Oak Island Unearthed! a miners investigation into the enigma of Oak Island, the Mesoamericans and the treasures buried within
Watch John O. O’Brien outline his ideas on the History Channel’ The Curse of Oak Island .He will be on Episode 6 and following. If you missed Episode Six (Dec 15, in USA, Dec 20 inCanada) please check this link on You-Tube: https://www.youtube.com/watch?v=0x1fVyYhPZE or to see all episodes, go the The Curse of Oak Island web site at: http://www.history.ca/the-curse-of-oak-island/
Order on this site today and get free shipping in Canada or $5.00 shipping for the continental USA for single books via Canada Post letter mail. Orders on this site are shipped within 24 hours Monday to Thursday. Limited offer until Atlantic Holiday Flyer Guide published.
For Bulk orders please call the publisher at 1-777-211-3334 for an exact quote. For example 5 copies would shipped Expedited for $10 FLAT FEE; 1o copies would be shipped Free as with single copies.
SECOND updated printing available NOW!
Use PayPal automatically on line or call direct and order with VISA/MasterCard on toll free line – 1-877-211-3334. Available through this website or online via Indigo.ca or Amazon.ca. Not available as yet through Amazon.com, but coming soon.
Books will be available in virtually every independent and chain bookstore in Atalantic Canada. as well as in many Indigo bookstores across Canada. See him also a various book signings in regional stores, and special events including Christmas at the Forum. . Books are also currently in stock in many Maritime gift stores and are listed on national on-line web sites. Oak Island Unearthed! is also advertised in the Atlantic Holiday Flyer, in stores, newspapers on or before November 6th, 2015.
John O’Brien first learned about Oak Island in 1958 at the age of twelve, listening intently as his pharmacist father and a Saint Mary’s University professor debated, for an entire winter, the merits of existing theories of Oak Island and the mysterious lost treasures of the world.
After fifty-five years of research and puzzling over this mystery, many visits to the island, tens of thousands of miles traveled, and thirty-six years working underground, as well as countless books devoured about Oak Island, other famous world mysteries and the Mesoamericans, O’Brien had much of the puzzle in hand. However, two issues remained. Although he had always known there was an ancient mine on the island, it took an episode on the History Channel to present the final clue as to what was being mined and where; followed by a recent and significant breakthrough in archeological research.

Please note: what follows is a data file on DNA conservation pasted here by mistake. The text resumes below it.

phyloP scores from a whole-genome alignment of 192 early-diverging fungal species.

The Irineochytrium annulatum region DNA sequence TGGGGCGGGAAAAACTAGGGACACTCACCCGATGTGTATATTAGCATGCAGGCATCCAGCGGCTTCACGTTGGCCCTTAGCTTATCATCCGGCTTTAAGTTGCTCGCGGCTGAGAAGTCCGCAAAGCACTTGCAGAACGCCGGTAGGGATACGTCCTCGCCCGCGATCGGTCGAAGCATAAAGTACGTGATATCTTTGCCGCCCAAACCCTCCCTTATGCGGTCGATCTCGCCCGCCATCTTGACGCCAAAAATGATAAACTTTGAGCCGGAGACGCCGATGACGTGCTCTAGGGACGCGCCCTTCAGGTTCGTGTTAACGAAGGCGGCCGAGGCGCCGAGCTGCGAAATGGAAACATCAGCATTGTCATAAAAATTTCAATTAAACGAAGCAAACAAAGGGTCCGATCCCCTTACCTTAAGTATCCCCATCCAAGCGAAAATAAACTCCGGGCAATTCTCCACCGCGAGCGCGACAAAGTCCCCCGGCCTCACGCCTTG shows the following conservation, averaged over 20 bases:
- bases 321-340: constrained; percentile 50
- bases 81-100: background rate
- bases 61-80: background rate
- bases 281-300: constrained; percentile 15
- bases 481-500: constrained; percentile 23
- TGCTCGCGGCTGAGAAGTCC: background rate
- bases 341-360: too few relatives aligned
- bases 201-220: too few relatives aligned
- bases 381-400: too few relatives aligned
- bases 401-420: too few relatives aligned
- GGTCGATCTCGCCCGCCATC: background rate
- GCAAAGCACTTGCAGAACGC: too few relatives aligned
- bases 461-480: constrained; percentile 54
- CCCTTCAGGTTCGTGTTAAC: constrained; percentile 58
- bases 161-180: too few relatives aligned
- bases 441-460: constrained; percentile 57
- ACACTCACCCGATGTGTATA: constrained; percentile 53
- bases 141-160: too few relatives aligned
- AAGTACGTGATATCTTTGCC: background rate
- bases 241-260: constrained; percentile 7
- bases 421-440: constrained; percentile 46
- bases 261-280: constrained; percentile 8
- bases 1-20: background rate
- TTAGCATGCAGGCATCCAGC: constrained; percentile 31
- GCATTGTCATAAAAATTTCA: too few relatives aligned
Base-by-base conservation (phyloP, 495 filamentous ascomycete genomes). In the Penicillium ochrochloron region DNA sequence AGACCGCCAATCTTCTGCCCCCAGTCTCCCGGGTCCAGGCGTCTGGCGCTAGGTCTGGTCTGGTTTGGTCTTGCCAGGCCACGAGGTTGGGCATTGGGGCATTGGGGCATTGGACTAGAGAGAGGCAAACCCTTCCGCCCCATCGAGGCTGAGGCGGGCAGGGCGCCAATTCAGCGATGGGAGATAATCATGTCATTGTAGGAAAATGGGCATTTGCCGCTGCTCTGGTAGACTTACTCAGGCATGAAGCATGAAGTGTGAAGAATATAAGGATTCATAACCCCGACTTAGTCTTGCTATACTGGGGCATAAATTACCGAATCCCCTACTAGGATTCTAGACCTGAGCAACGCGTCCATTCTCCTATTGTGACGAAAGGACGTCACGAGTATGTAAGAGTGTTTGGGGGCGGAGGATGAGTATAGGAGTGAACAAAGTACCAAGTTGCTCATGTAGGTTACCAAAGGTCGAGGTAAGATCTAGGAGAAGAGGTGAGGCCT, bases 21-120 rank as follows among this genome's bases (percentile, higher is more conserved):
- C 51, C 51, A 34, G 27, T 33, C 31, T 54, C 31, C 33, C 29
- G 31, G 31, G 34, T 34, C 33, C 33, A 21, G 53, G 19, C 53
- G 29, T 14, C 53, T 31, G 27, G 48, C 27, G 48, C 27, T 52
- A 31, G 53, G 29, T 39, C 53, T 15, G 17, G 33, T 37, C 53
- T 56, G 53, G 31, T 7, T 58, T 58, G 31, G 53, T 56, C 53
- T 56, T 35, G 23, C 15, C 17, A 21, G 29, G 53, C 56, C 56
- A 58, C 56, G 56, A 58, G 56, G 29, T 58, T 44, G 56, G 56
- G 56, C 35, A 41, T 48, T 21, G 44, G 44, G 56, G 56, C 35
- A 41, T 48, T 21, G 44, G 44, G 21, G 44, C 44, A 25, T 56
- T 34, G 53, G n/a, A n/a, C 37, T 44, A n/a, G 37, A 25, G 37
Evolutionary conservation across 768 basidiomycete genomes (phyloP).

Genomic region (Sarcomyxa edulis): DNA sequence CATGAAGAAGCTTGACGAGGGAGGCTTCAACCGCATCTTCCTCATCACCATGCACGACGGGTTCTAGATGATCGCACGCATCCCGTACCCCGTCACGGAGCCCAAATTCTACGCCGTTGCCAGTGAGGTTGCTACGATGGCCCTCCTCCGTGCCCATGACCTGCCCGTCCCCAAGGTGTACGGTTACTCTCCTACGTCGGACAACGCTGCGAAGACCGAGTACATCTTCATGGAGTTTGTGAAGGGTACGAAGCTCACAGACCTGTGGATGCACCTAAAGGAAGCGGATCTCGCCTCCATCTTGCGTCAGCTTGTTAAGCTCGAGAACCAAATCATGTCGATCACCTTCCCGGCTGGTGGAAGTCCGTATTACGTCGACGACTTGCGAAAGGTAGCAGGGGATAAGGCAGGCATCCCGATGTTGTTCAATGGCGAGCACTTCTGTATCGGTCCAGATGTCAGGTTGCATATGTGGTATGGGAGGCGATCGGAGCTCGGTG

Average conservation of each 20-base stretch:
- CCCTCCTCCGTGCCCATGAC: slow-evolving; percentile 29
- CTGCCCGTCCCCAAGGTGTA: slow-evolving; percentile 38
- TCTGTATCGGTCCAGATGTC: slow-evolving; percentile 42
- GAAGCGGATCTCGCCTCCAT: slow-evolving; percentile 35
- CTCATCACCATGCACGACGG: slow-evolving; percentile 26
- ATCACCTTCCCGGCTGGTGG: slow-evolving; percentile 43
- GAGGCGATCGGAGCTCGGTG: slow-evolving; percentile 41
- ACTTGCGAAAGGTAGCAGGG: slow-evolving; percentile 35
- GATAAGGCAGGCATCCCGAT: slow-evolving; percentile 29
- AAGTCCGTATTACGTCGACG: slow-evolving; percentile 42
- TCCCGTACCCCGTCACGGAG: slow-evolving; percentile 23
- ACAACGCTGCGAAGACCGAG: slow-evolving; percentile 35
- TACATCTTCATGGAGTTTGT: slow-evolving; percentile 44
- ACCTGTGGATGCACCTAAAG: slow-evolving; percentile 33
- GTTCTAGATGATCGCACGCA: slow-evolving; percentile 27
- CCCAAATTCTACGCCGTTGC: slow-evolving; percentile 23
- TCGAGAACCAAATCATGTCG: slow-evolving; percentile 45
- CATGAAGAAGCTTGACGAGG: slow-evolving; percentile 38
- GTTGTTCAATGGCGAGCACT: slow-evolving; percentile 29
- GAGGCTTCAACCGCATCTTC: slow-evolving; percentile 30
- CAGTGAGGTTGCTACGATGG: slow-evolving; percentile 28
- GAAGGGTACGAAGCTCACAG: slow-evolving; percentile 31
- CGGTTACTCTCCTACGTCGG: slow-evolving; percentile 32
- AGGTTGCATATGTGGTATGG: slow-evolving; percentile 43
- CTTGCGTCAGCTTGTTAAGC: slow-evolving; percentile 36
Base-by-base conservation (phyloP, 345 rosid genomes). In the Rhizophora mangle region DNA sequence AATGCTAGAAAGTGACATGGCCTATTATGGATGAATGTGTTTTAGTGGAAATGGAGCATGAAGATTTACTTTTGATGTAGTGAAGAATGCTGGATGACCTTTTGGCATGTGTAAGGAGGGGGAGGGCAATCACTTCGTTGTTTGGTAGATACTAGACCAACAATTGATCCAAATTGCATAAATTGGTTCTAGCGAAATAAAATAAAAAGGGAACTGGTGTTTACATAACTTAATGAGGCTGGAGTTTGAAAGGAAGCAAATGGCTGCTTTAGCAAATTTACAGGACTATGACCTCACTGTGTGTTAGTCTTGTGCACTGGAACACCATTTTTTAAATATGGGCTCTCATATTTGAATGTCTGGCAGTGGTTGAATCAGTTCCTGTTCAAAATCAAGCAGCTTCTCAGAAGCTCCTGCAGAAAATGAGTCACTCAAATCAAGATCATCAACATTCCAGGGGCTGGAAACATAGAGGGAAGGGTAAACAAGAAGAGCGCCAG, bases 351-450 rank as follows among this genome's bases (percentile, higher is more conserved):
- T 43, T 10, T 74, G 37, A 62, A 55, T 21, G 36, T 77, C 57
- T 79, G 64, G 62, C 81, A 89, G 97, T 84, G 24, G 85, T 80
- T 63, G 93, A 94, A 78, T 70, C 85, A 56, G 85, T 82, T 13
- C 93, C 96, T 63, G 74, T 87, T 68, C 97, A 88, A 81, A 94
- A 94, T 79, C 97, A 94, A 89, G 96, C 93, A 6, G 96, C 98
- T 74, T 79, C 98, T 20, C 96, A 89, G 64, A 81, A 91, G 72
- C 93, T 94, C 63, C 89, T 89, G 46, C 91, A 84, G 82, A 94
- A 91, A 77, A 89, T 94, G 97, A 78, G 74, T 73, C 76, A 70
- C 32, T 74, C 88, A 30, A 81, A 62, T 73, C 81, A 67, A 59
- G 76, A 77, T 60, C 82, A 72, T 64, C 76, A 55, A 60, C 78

The latter finally linked ‘ritual mathematics’ with Oak Island measurements; which combined with the scientific findings (e.g., carbon dating, drill core samples, geology) which, for the most part, had been ignored … and 1000 years of history cemented the conclusions found in this publication. Oak Island, simply put, is an underground operation, and O’Brien’s life-long career as an experienced miner in all capacities – within Nova Scotia and the far-flung corners of the planet – gave him a perspective that has eluded others in what is the world’s longest ‘treasure hunt’.
Readers have even suggested this story is the true ‘W-5 plus one’ of Oak Island – the only original theory with supporting evidence that answers the who, what, where, why and when, as well as how – in a unique and comprehensive way. You will be surprised; you may initially be surprised, even startled by some of the connections and conclusions, but the evidence speaks for itself, and the story-telling style of O’Brien, honed in the mining camps of Canada’s far north, will keep you informed and entertained as he solves this enduring mystery.
Scapegoat, was the overall winner on May 17th in Charlottetown.for non-fiction in the Atlantic Book Awards, The author and title were al;so awarded the prestigious Robbie Robertson Dartmouth Book Award for non-fiction for 2014. In June, 2015 Scapegoat won a Bronze medal in New York for non-fiction in Eastern Canada at the prestigious 2015 International Independent Publisher Awards.